Famed artist Dale Chihuly donates three cars to LeMay-America’s Car Museum

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Artist Dale Chihuly, known best for his incredible glassblowing skills, recently donated three classic cars to LeMays-America's Car Museum. | Dale Chihuly photo
Artist Dale Chihuly, known best for his incredible glassblowing skills, recently donated three classic cars to LeMays-America's Car Museum. | Dale Chihuly photo

Founded around the glass sculpture of Tacoma-native Dale Chihuly, the museum presents exhibits and live demonstrations by glassblowing artists from around the world.

Now, Chihuly has made another contribution to the area’s culture with the donation of three of the artist’s personal cars to the LeMay-America’s Car Museum collection.

A 1972 Citroën DS 21 Super 5 Pallais is an iconic example of French design, featuring comfort innovations such as an automatic leveling suspension system that afforded the passengers an exceptionally smooth ride even on very rough roads. First introduced in 1965, the DS Pallais (after the Greek goddess Pallas) was a unique trim level that included extra sound insulation, exterior trim and interior passenger luxury features to complement its 2175cc 4-cylinder engine and manual 5-speed transmission.

Named after a goddess, this Citroën still looks lovely. | William Hall photo
Named after a goddess, this Citroën still looks lovely. | William Hall photo

Also from the Chihuly collection is a 1958 Ford Fairlane 500 Skyliner, which features a retractable hardtop that makes the innovative convertible as mechanically interesting as it is stylish. The elaborate system of switches, hinges and electric motors concealed the roof in the car’s trunk, and its sweeping lines ushered in an era of Jet Age design into the American automotive industry.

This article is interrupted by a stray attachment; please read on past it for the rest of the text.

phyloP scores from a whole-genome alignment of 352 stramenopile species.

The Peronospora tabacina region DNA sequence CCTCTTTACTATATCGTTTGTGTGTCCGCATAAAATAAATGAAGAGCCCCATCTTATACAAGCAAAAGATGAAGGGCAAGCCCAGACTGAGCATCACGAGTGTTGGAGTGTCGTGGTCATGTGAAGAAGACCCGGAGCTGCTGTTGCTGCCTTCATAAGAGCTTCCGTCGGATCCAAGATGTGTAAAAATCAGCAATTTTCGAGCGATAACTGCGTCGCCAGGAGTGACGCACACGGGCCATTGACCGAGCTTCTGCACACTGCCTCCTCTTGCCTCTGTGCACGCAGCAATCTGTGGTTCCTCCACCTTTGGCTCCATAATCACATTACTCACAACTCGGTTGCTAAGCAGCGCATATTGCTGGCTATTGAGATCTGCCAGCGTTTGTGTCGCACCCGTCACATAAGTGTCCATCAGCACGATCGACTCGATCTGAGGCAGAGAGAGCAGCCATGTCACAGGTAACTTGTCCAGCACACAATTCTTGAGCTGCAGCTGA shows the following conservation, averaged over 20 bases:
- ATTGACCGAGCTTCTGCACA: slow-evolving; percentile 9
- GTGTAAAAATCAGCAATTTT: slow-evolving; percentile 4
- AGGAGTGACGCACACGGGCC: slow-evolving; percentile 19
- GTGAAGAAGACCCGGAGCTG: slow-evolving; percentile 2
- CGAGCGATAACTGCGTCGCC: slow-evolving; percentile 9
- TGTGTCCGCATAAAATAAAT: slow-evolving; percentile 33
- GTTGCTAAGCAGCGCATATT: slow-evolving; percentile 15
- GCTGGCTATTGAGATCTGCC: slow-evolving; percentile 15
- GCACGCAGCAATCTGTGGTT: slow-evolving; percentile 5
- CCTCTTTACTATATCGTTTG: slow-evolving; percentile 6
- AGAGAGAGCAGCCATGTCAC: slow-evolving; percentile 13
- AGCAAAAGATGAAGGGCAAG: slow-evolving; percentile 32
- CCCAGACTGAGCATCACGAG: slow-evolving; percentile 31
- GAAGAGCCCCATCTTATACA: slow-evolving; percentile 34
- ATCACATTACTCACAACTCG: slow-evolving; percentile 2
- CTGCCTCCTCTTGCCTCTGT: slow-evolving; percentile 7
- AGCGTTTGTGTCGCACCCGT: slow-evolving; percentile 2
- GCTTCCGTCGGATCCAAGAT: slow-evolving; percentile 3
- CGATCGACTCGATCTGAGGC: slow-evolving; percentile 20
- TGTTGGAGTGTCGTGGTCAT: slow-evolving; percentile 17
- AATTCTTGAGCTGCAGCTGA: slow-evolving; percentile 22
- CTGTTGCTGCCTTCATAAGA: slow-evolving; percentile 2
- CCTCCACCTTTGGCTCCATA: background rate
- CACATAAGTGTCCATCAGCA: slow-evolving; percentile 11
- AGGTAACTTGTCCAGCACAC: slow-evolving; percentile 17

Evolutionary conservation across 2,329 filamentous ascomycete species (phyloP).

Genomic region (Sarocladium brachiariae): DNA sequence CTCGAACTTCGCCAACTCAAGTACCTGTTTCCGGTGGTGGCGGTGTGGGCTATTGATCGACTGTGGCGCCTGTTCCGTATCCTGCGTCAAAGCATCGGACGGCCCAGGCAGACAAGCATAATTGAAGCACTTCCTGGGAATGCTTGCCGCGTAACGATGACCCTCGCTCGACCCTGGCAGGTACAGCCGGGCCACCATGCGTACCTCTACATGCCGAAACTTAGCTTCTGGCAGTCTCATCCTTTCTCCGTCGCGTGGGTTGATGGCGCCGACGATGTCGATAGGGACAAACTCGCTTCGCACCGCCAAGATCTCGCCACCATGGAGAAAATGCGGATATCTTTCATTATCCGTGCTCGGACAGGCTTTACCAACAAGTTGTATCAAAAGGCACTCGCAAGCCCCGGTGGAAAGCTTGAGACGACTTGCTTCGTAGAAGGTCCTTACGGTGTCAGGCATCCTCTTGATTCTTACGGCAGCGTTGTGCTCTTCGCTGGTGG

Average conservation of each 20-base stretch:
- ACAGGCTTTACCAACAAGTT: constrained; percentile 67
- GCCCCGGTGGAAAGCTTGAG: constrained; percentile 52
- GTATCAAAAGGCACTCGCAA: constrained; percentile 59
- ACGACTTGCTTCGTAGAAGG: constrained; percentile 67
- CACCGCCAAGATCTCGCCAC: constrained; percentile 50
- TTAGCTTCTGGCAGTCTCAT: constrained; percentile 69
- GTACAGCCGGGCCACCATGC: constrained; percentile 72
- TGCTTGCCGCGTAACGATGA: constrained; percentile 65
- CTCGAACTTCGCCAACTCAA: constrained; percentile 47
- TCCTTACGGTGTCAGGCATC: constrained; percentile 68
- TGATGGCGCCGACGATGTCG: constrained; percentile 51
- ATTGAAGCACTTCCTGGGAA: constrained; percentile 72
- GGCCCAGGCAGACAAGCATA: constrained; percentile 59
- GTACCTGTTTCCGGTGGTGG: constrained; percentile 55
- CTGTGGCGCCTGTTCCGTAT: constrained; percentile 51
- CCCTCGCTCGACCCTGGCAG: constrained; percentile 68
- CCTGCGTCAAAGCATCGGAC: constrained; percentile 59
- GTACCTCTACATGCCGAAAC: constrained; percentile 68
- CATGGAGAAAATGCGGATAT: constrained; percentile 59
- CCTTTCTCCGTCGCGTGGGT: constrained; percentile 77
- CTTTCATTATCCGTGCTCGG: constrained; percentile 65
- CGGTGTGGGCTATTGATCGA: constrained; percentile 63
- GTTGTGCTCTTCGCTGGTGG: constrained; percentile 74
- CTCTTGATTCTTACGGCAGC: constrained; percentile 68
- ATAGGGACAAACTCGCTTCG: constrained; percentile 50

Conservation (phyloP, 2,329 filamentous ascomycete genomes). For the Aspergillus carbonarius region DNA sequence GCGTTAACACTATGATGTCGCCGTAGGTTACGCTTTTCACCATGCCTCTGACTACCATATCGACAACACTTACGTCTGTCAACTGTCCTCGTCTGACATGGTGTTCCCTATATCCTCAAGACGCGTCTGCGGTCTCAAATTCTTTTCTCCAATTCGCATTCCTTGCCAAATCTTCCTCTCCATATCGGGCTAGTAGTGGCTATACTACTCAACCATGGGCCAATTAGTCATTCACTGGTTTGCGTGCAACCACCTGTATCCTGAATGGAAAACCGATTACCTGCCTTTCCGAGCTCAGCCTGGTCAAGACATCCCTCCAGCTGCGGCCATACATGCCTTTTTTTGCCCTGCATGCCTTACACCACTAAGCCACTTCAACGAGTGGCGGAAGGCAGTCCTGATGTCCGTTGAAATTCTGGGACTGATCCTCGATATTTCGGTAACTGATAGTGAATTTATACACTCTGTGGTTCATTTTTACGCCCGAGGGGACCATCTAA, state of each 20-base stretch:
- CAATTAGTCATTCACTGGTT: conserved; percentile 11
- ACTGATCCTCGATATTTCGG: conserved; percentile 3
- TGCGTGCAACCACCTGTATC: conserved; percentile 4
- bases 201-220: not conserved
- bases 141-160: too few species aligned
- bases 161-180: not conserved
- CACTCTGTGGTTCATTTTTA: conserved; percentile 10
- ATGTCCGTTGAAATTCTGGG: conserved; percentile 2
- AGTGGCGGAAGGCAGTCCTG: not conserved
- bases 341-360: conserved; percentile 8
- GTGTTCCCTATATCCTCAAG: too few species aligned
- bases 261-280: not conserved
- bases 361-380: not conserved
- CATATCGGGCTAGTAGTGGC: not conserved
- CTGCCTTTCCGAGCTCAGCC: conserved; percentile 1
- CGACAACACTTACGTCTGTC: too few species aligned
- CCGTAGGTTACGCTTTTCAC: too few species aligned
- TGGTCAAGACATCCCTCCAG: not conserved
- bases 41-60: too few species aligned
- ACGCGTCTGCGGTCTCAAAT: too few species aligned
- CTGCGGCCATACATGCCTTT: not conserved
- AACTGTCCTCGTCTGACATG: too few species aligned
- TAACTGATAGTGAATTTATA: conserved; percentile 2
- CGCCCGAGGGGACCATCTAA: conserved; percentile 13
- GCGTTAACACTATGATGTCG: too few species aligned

Powered by the 300 horsepower, 352 V8 engine, the Skyliner was a top-down turnpike cruiser for a new era. | William Hall photo
Powered by the 300 horsepower, 352 V8 engine, the Skyliner was a top-down turnpike cruiser for a new era. | William Hall photo

Lastly, a 1967 Volkswagen Type 2 double-door Camper is a desirable last year split-windshield model, but features the first-year upgraded 12-volt electrical system. 

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Correctly restored and fitted with a factory roof rack, the Microbus remains as evocative a symbol today as it was during the counterculture of the late 1960s. | William Hall photo
Correctly restored and fitted with a factory roof rack, the Microbus remains as evocative a symbol today as it was during the counterculture of the late 1960s. | William Hall photo

The consummate collector, Chihuly finds extraordinary artistic beauty in everyday objects. Throughout the years he has collected old cameras and radios, Native American baskets and trade blankets, accordions, vintage Christmas tree ornaments, antique shaving brushes, bottle openers, pocket knives — and of course — great automobiles.

Dale and Leslie Chihuly will serve as honorary chairs at the LeMay’s annual Wheels & Heels Gala on September 8. Dubbed Chrome and Glass, the ’70s-themed dinner event is open to both museum members and the public, and will feature a live auction, fireworks and a Montecristo cigar lounge.

Held in the gallery of the museum’s striking exhibit hall, partygoers will be surrounded by seventeen rare and historically significant BMW motorsports vehicles as they dine and dance alongside fellow collector car enthusiasts.

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William Hall is a writer, classic car broker and collector based in Elkhart Lake, Wisconsin. He has spent the whole of his professional career in the automotive industry, starting as an auto-parts delivery driver at the age of 16 to working for some of the nation's premier restoration shops. He is a concours judge and a consultant to LeMay-America's Car Museum in Tacoma, Washington.

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